Just Announced: Philippians Sermon Series

Summary: This message is the third in the "I AM" series that focuses on knowing Jesus. It looks at Jesus’ statement, "I am the Way, and the Truth, and the Life" and compares the Gospel of salvation through Christ to other faiths.

“I AM: The Jesus We Think We Know”

Part 3 – The Way, Truth, & Life

NewSong Church – 08/05/07

To watch/listen to this message online go to www.newsongs.org or contact info@newsongs.org.


Video Clip - “Indiana Jones: Raiders of the Lost Ark”

[ch.18; 00:58:27 – 01:00:58]

“Why’d it have to be snakes?”

Indiana Jones has come to the opening of the Well of Souls, and as he looks in, he sees that the floor of the great room is filled with deadly snakes. If you have ever watched the movies or followed the series at all, then you know that Indiana has one overwhelming fear – snakes. You know that in his mind he is thinking, “How else can I get in here, what other way can I go, what alternative routes are there?” Unfortunately for Indiana, there is no other way. If he wants to enter into the Well, he has to go through the snakes.

Indiana Jones is faced with a dilemma – to continue on his quest, or to turn back.


I’m the kind of person who likes to have choices. I enjoy having options when I’m faced with a situation or issue. And I’m the type of person who often attempts to create an alternative when there doesn’t seem to be one.

• I don’t like being told “You have to do it this way.”

• More often than not, I reject the notion “This is the only way to do this.”

• My first inclination is to immediately begin to develop other possibilities.

• Some times that can be an advantage – it allows you to bring creative solutions to situations; you begin to look deeper for things that may have been overlooked; you check all the angles and perspectives to see if there is another approach that can be tried.

I have a friend who drives with this concept in mind – it does not matter how reliable the route, he will always attempt to create his own. And usually he comes up with a route involving traveling miles of winding back-roads, switching from road to road, cutting through small towns, and generally making a straightforward, easy trip into a quest of trial and error, and a lesson in patience and often forgiveness.

Because no matter how many different ways he can get from point A to point B, very seldom are the alternatives better than the original directions.

And to me, nothing is more frustrating than spending a huge amount of time, energy and resources on developing an alternative only to have to come back to the original way – not because I regret the loss of my time or resources, but because I failed to discover another option.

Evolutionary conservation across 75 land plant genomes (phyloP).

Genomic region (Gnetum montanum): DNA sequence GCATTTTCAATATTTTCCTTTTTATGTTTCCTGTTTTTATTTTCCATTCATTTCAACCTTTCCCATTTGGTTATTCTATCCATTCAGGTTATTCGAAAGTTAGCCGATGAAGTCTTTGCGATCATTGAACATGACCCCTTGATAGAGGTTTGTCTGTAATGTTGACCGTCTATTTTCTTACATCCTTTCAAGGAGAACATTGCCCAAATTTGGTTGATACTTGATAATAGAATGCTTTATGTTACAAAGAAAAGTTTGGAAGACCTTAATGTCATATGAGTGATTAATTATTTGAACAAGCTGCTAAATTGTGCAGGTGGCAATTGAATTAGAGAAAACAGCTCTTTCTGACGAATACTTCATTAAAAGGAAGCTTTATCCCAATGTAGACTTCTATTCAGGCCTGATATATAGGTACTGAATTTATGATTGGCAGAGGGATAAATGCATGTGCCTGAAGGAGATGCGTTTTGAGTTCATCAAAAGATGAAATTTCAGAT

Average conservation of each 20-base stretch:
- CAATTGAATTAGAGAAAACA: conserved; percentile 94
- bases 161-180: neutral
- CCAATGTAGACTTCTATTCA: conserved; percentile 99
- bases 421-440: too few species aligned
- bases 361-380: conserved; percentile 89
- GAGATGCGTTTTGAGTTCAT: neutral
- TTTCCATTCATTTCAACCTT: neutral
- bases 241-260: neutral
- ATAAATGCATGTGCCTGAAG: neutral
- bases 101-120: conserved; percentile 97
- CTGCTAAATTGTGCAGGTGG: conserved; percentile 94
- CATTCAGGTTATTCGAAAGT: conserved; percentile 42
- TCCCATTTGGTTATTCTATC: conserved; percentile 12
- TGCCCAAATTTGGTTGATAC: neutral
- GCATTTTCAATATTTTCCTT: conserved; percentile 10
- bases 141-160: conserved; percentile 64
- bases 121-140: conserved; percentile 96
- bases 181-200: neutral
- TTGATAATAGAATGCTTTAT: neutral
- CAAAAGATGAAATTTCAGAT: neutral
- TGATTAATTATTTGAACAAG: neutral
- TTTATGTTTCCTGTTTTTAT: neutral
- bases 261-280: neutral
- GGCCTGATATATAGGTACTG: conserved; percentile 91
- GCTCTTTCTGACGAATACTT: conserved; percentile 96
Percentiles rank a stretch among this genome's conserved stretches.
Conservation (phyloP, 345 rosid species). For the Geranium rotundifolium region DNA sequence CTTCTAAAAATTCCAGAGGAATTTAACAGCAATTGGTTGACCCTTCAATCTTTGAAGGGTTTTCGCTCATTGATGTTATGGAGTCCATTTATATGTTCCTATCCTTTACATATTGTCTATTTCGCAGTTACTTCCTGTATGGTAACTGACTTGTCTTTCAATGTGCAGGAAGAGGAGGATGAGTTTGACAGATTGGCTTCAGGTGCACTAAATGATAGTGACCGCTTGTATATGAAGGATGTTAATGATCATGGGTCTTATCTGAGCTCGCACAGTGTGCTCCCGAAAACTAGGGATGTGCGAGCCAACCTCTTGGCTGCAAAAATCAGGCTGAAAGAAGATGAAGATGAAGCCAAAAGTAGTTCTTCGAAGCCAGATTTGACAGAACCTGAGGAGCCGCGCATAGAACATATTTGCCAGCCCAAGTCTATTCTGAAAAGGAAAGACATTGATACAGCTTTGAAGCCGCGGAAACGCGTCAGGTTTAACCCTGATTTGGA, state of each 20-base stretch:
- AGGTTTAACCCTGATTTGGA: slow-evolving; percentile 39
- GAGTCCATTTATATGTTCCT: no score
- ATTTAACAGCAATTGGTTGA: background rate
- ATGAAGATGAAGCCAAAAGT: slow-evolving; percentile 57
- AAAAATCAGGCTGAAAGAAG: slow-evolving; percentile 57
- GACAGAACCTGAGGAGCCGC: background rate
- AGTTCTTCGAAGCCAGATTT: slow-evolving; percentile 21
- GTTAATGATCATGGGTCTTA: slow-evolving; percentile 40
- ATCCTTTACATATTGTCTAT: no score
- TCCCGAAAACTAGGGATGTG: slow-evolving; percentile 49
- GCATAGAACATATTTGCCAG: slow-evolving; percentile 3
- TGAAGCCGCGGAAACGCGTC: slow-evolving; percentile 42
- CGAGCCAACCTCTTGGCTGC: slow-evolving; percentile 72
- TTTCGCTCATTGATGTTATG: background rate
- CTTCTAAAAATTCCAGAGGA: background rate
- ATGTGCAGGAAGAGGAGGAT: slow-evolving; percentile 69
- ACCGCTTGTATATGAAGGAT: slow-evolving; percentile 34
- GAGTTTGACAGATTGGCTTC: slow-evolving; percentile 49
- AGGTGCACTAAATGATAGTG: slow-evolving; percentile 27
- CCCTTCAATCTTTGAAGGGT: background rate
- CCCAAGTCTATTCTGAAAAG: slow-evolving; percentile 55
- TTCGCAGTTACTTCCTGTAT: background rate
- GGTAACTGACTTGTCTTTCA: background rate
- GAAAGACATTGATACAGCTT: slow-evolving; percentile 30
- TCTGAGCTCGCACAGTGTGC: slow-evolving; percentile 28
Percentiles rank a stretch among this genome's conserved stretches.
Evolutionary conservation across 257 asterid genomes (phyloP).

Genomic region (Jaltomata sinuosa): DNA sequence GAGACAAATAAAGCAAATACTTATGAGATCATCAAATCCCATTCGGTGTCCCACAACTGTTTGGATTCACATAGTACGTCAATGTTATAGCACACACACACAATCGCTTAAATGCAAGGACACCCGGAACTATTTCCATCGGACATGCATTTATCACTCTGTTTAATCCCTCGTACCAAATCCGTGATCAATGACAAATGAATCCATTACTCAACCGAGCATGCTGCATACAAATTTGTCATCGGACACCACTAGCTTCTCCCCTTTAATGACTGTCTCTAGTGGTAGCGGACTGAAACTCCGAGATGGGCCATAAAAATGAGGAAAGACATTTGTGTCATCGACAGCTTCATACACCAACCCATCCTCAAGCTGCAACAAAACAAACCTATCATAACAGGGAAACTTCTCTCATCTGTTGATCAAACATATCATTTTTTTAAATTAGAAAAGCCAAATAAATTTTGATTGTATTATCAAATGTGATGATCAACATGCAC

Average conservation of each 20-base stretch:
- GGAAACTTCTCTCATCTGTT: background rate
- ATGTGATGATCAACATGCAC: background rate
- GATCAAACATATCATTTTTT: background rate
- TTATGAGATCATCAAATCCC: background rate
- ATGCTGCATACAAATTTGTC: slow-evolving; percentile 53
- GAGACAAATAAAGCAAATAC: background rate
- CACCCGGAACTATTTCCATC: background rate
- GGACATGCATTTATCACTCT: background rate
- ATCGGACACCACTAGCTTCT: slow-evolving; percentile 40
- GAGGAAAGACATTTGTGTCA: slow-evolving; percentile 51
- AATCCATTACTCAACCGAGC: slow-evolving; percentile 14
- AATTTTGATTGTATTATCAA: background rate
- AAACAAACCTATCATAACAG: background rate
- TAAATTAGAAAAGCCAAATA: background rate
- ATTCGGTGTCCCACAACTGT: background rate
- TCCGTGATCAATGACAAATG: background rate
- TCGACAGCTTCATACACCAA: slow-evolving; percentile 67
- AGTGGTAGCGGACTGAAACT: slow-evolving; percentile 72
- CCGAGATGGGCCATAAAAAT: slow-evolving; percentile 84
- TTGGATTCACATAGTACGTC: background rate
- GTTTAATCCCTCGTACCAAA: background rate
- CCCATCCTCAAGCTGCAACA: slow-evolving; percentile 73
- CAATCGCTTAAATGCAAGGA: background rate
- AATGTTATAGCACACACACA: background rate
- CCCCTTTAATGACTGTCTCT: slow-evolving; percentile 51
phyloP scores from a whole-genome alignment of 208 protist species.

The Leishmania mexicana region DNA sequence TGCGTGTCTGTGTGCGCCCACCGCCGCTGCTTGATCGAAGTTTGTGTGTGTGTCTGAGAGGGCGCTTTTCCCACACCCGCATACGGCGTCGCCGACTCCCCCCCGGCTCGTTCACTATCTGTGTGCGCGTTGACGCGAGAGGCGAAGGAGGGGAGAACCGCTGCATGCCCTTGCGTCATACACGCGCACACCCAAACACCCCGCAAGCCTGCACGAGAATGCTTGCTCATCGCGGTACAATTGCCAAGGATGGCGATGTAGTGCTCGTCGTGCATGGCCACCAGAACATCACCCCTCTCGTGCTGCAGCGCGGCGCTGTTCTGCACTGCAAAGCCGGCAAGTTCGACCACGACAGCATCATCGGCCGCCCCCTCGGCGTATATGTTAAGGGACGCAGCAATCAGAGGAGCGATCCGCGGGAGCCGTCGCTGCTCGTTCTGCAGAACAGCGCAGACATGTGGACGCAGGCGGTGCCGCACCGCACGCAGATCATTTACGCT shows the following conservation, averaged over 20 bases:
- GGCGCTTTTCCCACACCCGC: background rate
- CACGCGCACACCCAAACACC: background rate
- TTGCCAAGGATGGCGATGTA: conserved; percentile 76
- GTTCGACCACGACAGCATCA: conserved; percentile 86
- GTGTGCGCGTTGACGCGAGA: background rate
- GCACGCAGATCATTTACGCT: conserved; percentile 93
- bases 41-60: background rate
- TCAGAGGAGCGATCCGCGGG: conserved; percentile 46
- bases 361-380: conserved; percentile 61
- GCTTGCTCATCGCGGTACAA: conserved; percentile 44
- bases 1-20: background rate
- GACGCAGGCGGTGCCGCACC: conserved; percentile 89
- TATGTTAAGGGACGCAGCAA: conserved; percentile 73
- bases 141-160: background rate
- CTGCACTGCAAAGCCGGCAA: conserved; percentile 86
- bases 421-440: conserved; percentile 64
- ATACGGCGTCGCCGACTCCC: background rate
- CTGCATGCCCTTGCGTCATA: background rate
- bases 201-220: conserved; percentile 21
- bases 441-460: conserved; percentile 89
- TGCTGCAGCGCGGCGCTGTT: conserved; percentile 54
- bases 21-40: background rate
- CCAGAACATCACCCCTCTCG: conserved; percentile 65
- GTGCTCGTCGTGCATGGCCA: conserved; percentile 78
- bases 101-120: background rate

Just Do It

I grew up with the old saying “Do it right the first time and you won’t have to do it a second time” and to this day I find myself repeating it when I’m involved in a project. But even as I say it, there is always a small part of me that wants to resist that wisdom, to reject it as old tradition, and to spend the rest of the day experimenting and exploring other possibilities.

I think most people find themselves with these same feelings, dealing with this same nature at some point in life. It seems to be an instinctive drive that we all have to some degree, the desire to find our own way, discover things for ourselves, and to create our own path in life.

There is no one who tells us that we have to do this or that or be this or that – everyday there are people who quit their jobs to pursue a lifelong dream. Reality television is an example of this when you see people who have left their jobs and their families in order to become America’s Idol, or the Last Comic Standing, or the Next Top Model, or any other number of things.

The Okay Message

Do we think these people are crazy? Do we think they’re nuts? Do we question what is best for them and for their lives, and do we compare their lives to our own in order to judge who has made better choices and found greater fulfillment in life? I think we do, but in the end, we allow them to decide for themselves what is best for them the same way we reserve the right to decide for ourselves what is best for us.

We move into this mode: “I’m okay and you’re okay.” How I choose to live my life is up to me, and what you choose to do is up to you and as long as yours doesn’t interfere with or inconvenience me, we’re “okay.”

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